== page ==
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God’s Trigger Review

Edited by: Tiffany Lillie

God’s Trigger, developed by One More Level and published by Techland, is a new take on the core mechanics of Hotline Miami but with a few minor twists. Playing as an angel and demon in a swappable character duo with differing abilities, you are tasked with taking down the four horsemen of the apocalypse in a predictable and campy story. The swappable character dynamic is an interesting one, but only managed to feel lopsided and likely balanced for cooperative multiplayer due to the leveling system.

With the characters leveling independently of one another (in addition to a needlessly tedious menu system), my demon quickly outleveled the angel simply due to my enjoyment of her play style over his. This snowballed into having one character that felt as if they were on par for the abilities needed for the area and another that was being dragged along against his will, leaving me floundering in sections that required his specific abilities. A single twist in the last boss fight (that I won’t spoil) was somewhat refreshing, although it was far too little too late.


From a story perspective, God’s Trigger is about as predictable as it gets. Marred by poor voice acting and questionable microphone quality, the delivery is ham-handed at best and never managed to be enough to keep my interest for long. While the cutscenes with animatics showcased some beautiful artwork, the animation quality in the 3D cutscenes was on about the same level as the voice acting. The story may not have been the main focus, but it was a  detriment to my overall impression of the game.


With many of God’s Trigger’s mechanics drawing inspiration from Hotline Miami, it can be easy to compare the two. Both have fast-paced breach-and-clear gameplay from a top-down perspective, with only your basic weapon and whatever weapons you manage to scavenge from fallen foes. However, in God's Trigger, there is a strong emphasis on longer levels that incorporate a few minor puzzle mechanics that serve more to slow the progression of the level than provide a challenge, as well as a few timing challenges that just never quite felt as if they meshed with the core mechanics.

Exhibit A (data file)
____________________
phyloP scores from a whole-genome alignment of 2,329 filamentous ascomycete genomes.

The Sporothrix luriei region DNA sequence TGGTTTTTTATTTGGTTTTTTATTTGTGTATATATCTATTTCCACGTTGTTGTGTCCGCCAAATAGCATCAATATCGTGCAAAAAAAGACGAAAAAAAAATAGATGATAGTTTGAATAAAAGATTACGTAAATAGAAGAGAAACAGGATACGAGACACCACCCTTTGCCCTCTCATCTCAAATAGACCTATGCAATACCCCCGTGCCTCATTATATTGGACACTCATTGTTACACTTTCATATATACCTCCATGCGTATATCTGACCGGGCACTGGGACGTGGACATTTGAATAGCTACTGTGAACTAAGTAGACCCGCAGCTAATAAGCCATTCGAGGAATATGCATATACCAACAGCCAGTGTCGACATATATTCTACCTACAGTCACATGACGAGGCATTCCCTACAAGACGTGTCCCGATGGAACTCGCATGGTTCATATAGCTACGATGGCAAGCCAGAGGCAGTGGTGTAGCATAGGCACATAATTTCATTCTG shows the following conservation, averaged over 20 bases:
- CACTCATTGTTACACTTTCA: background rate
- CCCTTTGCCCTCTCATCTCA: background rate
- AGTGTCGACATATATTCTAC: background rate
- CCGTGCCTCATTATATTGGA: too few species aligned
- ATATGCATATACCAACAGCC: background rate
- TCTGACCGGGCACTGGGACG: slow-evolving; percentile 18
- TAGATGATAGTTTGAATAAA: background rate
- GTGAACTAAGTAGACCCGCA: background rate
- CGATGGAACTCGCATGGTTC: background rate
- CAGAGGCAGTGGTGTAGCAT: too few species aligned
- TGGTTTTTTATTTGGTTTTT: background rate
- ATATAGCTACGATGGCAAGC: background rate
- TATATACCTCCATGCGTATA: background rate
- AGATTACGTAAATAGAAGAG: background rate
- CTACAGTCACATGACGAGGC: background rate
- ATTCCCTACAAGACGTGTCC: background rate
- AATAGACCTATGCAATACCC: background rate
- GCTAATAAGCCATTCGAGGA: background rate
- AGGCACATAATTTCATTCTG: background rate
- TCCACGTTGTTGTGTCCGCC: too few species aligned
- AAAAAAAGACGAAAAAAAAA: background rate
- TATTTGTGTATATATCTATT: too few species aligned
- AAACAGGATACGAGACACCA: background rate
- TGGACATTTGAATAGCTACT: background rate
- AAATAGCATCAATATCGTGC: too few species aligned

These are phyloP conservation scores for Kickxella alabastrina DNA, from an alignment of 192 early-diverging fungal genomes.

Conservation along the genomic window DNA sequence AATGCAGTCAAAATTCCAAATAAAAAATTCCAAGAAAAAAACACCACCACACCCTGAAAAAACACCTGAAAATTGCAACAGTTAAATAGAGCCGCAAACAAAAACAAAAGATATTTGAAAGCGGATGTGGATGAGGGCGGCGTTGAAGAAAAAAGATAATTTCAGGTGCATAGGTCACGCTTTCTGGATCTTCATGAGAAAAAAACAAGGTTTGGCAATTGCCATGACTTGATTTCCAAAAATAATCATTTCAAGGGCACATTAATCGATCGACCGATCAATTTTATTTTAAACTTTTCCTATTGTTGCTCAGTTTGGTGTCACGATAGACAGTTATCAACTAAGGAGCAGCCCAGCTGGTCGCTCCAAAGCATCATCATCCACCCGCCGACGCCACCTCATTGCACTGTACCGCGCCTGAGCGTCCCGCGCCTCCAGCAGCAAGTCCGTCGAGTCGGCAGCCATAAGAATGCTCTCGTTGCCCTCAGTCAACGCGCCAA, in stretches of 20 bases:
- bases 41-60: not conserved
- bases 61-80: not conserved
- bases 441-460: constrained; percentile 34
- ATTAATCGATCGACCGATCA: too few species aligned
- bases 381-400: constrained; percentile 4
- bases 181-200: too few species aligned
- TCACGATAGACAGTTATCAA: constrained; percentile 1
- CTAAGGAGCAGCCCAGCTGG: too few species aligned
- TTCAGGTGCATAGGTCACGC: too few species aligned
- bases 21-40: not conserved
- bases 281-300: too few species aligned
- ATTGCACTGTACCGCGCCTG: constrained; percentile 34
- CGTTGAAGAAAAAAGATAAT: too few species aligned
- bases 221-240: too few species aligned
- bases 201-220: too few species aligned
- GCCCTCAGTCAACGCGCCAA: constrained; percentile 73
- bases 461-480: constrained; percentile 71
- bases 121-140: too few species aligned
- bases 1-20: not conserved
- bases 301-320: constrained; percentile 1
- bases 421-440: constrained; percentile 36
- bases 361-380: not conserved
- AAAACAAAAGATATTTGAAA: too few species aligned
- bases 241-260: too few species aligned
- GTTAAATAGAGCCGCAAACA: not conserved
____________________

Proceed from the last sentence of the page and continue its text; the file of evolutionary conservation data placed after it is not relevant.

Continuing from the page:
Having to repeat long timing sections — or reopen chests and doors due to the fact you were killed by a single wayward bullet — made for a tedious experience. Had the two been more cleanly separated into distinct parts, they may have worked. That much of the level progression is tied to these little challenges (I have a hard time calling them puzzles), it’s hard to say.

The boss fights were by far and away the worst part of the whole experience. Bookended by expositional cutscenes, the fights were never more than either a waiting game or some environmental gimmick, neither of which make good use of the core mechanics. They just end up wasting your time instead of challenging you.


An average breach-and-clear game, delivering the classic die-and-retry flow quite well, with some noticeable flaws, most noticeably in the extra puzzle and timing elements. The gameplay has a difficult time supporting the threadbare story and the bosses are more of a spectacle than a challenge, but at this price point, if this is your kind of game, it’s hard not to recommend to fans of the genre, as the moment-to-moment gameplay stands up well enough on its own.


The Verdict: Fair

While the voice acting, animation, and story leave a lot to be desired, and the boss fights and puzzles felt as if they were shoehorned in, the core gameplay is enough to recommend this title to fans of breach-and-clear style top-down shooters.

See About Us to learn how we score

Coal Fire
Written by
Tuesday, 28 May 2019 05:49
Published in Action



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CoalFire is an enthusiastic gamer who has spent the last few years digging for the hidden gems of indie gaming. A scientist by education, he breaks down the components of games sorting out what works, what doesn't and how it all works to create a cohesive experience. When he's not analyzing them, he's still playing.

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